California Institute of Technology
Seismological Laboratory Division of Geological and Planetary Sciences



February 2014

Monitoring Iceland's Glaciers

IcelandMark Simons, professor of geophysics, and graduate student, Brent Minchew, using an airborne instrument flown on a NASA research aircraft were able to create detailed maps of how glaciers move in the dead of winter. Each flight follows precisely the same complicated path as flown in 2012. The crisscrossing flight legs allow the JPL-developed instrument, called the Uninhabited Aerial Vehicle Synthetic Aperture Radar (UAVSAR), to map the full extent of both ice caps from multiple angles to capture flows in every direction.

In June of 2012, Simons and Minchew used the same instrument to map the summer flows of two Icelandic ice caps. During the expedition, the surface ice on the glaciers was melting under the summer sun. Meltwater that trickles through the body of a glacier down to bedrock below can influence the speed in which the glacier flows. By mapping the same ice caps in winter, when the surface remains frozen all day, and then comparing the winter and summer velocities, the researchers will be able to isolate the effects of meltwater.

The two ice caps, called Hofsjökull and Langjökull, are ideal natural laboratories for this experiment, according to Simons. They're relatively uncomplicated and small enough that the scientists can readily use the data from these experiments in computer models of glacier flow without requiring a supercomputer.

The Icelanders have a long history of studying these ice caps. In particular, they have nearly complete maps of the ice-bedrock interface. These expeditions can complement this information with continuous maps of the daily movement or strain of the glacier surface as well as maps of the topography of the glacier surface. These data are then combined to constrain models of glacier dynamics.

This will help scientists better understand some of the most basic processes involved in melting glaciers, which are major contributors to rising sea levels.

Learn more about Mark Simon's research.

Caltech featured Iceland article.

For more information on UAVSAR, please click here.


December 2013

Seismo Lab Students Present at the AGU Fall meeting 2013

Brent MinchewDecember 9-13, Seismo Lab students will present their research at the American Geophysical Union (AGU) annual fall meeting. They will report their findings on a range of topics, reflecting the diversity of studies undertaken in the Seismo Lab and the collaborative approach to addressing research questions.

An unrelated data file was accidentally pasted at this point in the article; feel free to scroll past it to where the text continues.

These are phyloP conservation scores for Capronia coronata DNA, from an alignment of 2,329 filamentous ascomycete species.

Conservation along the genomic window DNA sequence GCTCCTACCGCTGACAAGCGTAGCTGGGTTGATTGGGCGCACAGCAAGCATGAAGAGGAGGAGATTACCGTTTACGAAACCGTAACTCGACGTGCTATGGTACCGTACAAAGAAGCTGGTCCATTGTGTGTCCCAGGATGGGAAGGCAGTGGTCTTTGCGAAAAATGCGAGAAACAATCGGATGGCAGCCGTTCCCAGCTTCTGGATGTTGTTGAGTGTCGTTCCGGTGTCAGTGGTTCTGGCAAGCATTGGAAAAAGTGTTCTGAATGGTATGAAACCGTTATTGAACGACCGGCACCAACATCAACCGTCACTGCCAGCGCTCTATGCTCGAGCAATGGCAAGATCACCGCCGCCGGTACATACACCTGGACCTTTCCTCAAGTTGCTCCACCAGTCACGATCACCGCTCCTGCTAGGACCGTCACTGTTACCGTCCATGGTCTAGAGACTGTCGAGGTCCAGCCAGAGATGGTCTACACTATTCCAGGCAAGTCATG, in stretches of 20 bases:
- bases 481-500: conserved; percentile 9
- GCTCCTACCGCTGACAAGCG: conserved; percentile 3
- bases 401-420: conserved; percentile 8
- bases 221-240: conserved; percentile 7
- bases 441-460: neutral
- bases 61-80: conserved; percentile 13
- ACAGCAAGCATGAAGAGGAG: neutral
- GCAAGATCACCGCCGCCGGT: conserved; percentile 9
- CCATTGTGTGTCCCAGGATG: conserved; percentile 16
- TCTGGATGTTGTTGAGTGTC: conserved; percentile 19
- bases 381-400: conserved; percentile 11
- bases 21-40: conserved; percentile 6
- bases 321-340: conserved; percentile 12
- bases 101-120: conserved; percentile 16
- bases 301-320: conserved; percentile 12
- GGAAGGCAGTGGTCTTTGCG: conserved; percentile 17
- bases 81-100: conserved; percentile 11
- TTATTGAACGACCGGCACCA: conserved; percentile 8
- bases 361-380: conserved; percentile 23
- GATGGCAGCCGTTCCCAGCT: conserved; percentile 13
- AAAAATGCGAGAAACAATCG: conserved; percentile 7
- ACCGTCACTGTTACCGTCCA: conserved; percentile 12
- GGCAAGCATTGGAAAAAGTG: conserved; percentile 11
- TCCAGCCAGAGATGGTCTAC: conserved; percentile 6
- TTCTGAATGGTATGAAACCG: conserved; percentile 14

Brent Minchew will present new results that cast light on the seasonal evolution of hydrological systems beneath glaciers. Subglacial hydrological systems are an important control on ice mass loss in areas such as Greenland, Iceland, and mountain glaciers throughout the world.

The AGU annual fall meeting, held in San Francisco, is the largest gathering of Earth scientists in the World and the premier conference for geophysics. Each year Seismo Lab students, post-docs, and faculty showcase their research through invited talks, oral presentations, and poster sessions.

Learn more about Brent Minchew's research.

Learn about other research in the Seismo Lab.

October 2013

Welcome New Graduate Students

Located primarily in the Seismological Laboratory, the Geophysics Option in the Division of Geological and Planetary Sciences provides unique opportunities for graduate students to excel in academics and engage in cutting-edge research.  The Seismo Lab welcomes four new graduate students, from left to right in the photo, Kangchen Bai, Albert Chan, Xiaolin Mao and Trisha Roberson.

Xander Zheng Kangchen Bai (B.S. Geochemistry, Nanjing University) is interested in studying computational seismology to understand dynamic rupture processes, seismic wave propagation in the earth, and related natural hazards. When asked why he chose Caltech, Kangchen responded, "Caltech possesses pioneering faculty in seismology and a relatively free atmosphere for you to find your coworkers. That's why I chose Caltech."

Albert Chan (B.S. Mechanical Engineering, Massachusetts Institute of Technology) has had previous careers in teaching and patent law, and performed research at Binghamton University in experimental petrology regarding partitioning of chlorine in synthetic amphibole. Al has a broad range of interests in geology and geophysics, and would like to focus his research on the deep Earth, specifically the dynamics and structure of the lower mantle and core.  "I chose Caltech and the Seismological Laboratory because of their historical contributions to our understanding of the Earth and their commitment to science and research."

Xiaolin Mao (B.S. Geology & M.S. Geophysics, Nanjing University) is entering the program with a background in Geology and Geophysics, with previous research experience in understanding the rheology, structure, and evolution of the lithosphere and evolution of the mantle. With a strong interest in quantitative interpretations of geological events at different timescales, Xiaolin seeks to connect mantle convection with plate tectonics and earthquake nucleation during his graduate studies.

Trisha Roberson (B.S. Honours Physics & Philosophy, University of British Columbia) has done research working on the Canadian Strong Motion Seismic Array at Earthquakes Canada, with UBC's Seismic Laboratory of Imaging and Modeling, and at ConocoPhillips working on data analysis transforms. In addition to Geophysics, Trisha has also done short research projects in theoretical astrophysics and condensed matter, as well as experimental cosmology. Trisha is interested in conducting research in seismology during her graduate studies.

Click here for more information on the educational opportunities in Geophysics.

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